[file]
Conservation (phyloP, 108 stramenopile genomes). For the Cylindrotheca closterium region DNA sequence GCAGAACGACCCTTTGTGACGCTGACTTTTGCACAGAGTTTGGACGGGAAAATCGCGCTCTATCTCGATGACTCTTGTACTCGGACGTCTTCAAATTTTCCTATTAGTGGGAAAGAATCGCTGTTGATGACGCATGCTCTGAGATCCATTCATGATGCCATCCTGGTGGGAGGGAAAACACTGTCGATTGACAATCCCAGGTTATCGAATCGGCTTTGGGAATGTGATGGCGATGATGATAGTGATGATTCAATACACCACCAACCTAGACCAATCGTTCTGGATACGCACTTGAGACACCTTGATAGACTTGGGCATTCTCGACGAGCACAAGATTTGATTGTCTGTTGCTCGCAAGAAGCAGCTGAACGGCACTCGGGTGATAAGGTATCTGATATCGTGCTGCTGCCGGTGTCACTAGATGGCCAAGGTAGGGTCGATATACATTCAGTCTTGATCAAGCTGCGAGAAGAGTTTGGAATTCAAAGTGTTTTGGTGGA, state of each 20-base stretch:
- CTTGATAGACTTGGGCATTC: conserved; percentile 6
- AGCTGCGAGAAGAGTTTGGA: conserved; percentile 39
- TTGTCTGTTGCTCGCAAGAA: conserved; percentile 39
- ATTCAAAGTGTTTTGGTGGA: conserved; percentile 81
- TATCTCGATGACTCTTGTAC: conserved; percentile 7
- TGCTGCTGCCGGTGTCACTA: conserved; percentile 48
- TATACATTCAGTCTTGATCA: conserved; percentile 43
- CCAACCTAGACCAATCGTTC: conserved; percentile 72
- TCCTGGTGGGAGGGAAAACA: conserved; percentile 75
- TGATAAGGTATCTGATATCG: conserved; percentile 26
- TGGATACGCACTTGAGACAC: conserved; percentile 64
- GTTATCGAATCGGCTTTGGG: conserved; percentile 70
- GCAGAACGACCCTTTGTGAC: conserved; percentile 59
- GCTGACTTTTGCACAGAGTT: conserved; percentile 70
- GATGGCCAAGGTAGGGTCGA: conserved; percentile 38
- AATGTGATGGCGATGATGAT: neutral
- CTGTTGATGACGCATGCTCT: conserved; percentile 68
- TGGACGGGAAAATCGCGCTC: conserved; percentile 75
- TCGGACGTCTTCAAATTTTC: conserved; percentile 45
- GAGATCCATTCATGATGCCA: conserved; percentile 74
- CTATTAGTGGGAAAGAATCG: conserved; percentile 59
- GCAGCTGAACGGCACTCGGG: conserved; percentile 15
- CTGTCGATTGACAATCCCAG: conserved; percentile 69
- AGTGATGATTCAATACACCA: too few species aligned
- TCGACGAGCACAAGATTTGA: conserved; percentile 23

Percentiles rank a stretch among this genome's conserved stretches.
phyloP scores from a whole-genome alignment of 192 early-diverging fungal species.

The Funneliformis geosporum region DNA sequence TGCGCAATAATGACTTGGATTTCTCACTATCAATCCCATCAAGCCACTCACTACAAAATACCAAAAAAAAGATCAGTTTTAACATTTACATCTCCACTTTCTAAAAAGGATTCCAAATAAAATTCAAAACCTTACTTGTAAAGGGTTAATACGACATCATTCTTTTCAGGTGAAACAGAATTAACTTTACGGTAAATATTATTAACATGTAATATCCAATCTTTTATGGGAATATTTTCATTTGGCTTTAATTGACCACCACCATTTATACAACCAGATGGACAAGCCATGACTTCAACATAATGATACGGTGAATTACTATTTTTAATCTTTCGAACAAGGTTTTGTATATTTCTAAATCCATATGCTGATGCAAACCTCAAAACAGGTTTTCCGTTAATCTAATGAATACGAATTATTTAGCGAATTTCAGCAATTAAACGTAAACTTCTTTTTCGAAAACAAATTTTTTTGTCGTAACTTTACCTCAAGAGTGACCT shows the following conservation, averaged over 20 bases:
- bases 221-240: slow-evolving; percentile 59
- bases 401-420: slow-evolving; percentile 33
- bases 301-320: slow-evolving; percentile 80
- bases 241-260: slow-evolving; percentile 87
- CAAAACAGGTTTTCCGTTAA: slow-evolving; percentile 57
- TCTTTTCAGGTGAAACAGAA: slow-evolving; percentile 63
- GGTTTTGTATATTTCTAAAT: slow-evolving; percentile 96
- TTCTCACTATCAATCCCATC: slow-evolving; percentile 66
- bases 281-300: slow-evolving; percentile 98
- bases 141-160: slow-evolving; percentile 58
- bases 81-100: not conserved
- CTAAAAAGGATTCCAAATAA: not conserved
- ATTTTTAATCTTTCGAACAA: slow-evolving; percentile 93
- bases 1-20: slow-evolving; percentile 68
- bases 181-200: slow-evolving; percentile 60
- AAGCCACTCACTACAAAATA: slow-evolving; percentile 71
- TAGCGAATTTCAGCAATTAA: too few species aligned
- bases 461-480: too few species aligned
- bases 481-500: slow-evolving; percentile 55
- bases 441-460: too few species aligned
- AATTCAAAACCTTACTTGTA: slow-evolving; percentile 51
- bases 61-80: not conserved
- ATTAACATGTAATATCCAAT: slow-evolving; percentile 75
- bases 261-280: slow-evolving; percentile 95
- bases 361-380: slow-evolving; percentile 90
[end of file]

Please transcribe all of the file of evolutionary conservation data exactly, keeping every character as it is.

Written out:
Conservation (phyloP, 108 stramenopile genomes). For the Cylindrotheca closterium region DNA sequence GCAGAACGACCCTTTGTGACGCTGACTTTTGCACAGAGTTTGGACGGGAAAATCGCGCTCTATCTCGATGACTCTTGTACTCGGACGTCTTCAAATTTTCCTATTAGTGGGAAAGAATCGCTGTTGATGACGCATGCTCTGAGATCCATTCATGATGCCATCCTGGTGGGAGGGAAAACACTGTCGATTGACAATCCCAGGTTATCGAATCGGCTTTGGGAATGTGATGGCGATGATGATAGTGATGATTCAATACACCACCAACCTAGACCAATCGTTCTGGATACGCACTTGAGACACCTTGATAGACTTGGGCATTCTCGACGAGCACAAGATTTGATTGTCTGTTGCTCGCAAGAAGCAGCTGAACGGCACTCGGGTGATAAGGTATCTGATATCGTGCTGCTGCCGGTGTCACTAGATGGCCAAGGTAGGGTCGATATACATTCAGTCTTGATCAAGCTGCGAGAAGAGTTTGGAATTCAAAGTGTTTTGGTGGA, state of each 20-base stretch:
- CTTGATAGACTTGGGCATTC: conserved; percentile 6
- AGCTGCGAGAAGAGTTTGGA: conserved; percentile 39
- TTGTCTGTTGCTCGCAAGAA: conserved; percentile 39
- ATTCAAAGTGTTTTGGTGGA: conserved; percentile 81
- TATCTCGATGACTCTTGTAC: conserved; percentile 7
- TGCTGCTGCCGGTGTCACTA: conserved; percentile 48
- TATACATTCAGTCTTGATCA: conserved; percentile 43
- CCAACCTAGACCAATCGTTC: conserved; percentile 72
- TCCTGGTGGGAGGGAAAACA: conserved; percentile 75
- TGATAAGGTATCTGATATCG: conserved; percentile 26
- TGGATACGCACTTGAGACAC: conserved; percentile 64
- GTTATCGAATCGGCTTTGGG: conserved; percentile 70
- GCAGAACGACCCTTTGTGAC: conserved; percentile 59
- GCTGACTTTTGCACAGAGTT: conserved; percentile 70
- GATGGCCAAGGTAGGGTCGA: conserved; percentile 38
- AATGTGATGGCGATGATGAT: neutral
- CTGTTGATGACGCATGCTCT: conserved; percentile 68
- TGGACGGGAAAATCGCGCTC: conserved; percentile 75
- TCGGACGTCTTCAAATTTTC: conserved; percentile 45
- GAGATCCATTCATGATGCCA: conserved; percentile 74
- CTATTAGTGGGAAAGAATCG: conserved; percentile 59
- GCAGCTGAACGGCACTCGGG: conserved; percentile 15
- CTGTCGATTGACAATCCCAG: conserved; percentile 69
- AGTGATGATTCAATACACCA: too few species aligned
- TCGACGAGCACAAGATTTGA: conserved; percentile 23

Percentiles rank a stretch among this genome's conserved stretches.
phyloP scores from a whole-genome alignment of 192 early-diverging fungal species.

The Funneliformis geosporum region DNA sequence TGCGCAATAATGACTTGGATTTCTCACTATCAATCCCATCAAGCCACTCACTACAAAATACCAAAAAAAAGATCAGTTTTAACATTTACATCTCCACTTTCTAAAAAGGATTCCAAATAAAATTCAAAACCTTACTTGTAAAGGGTTAATACGACATCATTCTTTTCAGGTGAAACAGAATTAACTTTACGGTAAATATTATTAACATGTAATATCCAATCTTTTATGGGAATATTTTCATTTGGCTTTAATTGACCACCACCATTTATACAACCAGATGGACAAGCCATGACTTCAACATAATGATACGGTGAATTACTATTTTTAATCTTTCGAACAAGGTTTTGTATATTTCTAAATCCATATGCTGATGCAAACCTCAAAACAGGTTTTCCGTTAATCTAATGAATACGAATTATTTAGCGAATTTCAGCAATTAAACGTAAACTTCTTTTTCGAAAACAAATTTTTTTGTCGTAACTTTACCTCAAGAGTGACCT shows the following conservation, averaged over 20 bases:
- bases 221-240: slow-evolving; percentile 59
- bases 401-420: slow-evolving; percentile 33
- bases 301-320: slow-evolving; percentile 80
- bases 241-260: slow-evolving; percentile 87
- CAAAACAGGTTTTCCGTTAA: slow-evolving; percentile 57
- TCTTTTCAGGTGAAACAGAA: slow-evolving; percentile 63
- GGTTTTGTATATTTCTAAAT: slow-evolving; percentile 96
- TTCTCACTATCAATCCCATC: slow-evolving; percentile 66
- bases 281-300: slow-evolving; percentile 98
- bases 141-160: slow-evolving; percentile 58
- bases 81-100: not conserved
- CTAAAAAGGATTCCAAATAA: not conserved
- ATTTTTAATCTTTCGAACAA: slow-evolving; percentile 93
- bases 1-20: slow-evolving; percentile 68
- bases 181-200: slow-evolving; percentile 60
- AAGCCACTCACTACAAAATA: slow-evolving; percentile 71
- TAGCGAATTTCAGCAATTAA: too few species aligned
- bases 461-480: too few species aligned
- bases 481-500: slow-evolving; percentile 55
- bases 441-460: too few species aligned
- AATTCAAAACCTTACTTGTA: slow-evolving; percentile 51
- bases 61-80: not conserved
- ATTAACATGTAATATCCAAT: slow-evolving; percentile 75
- bases 261-280: slow-evolving; percentile 95
- bases 361-380: slow-evolving; percentile 90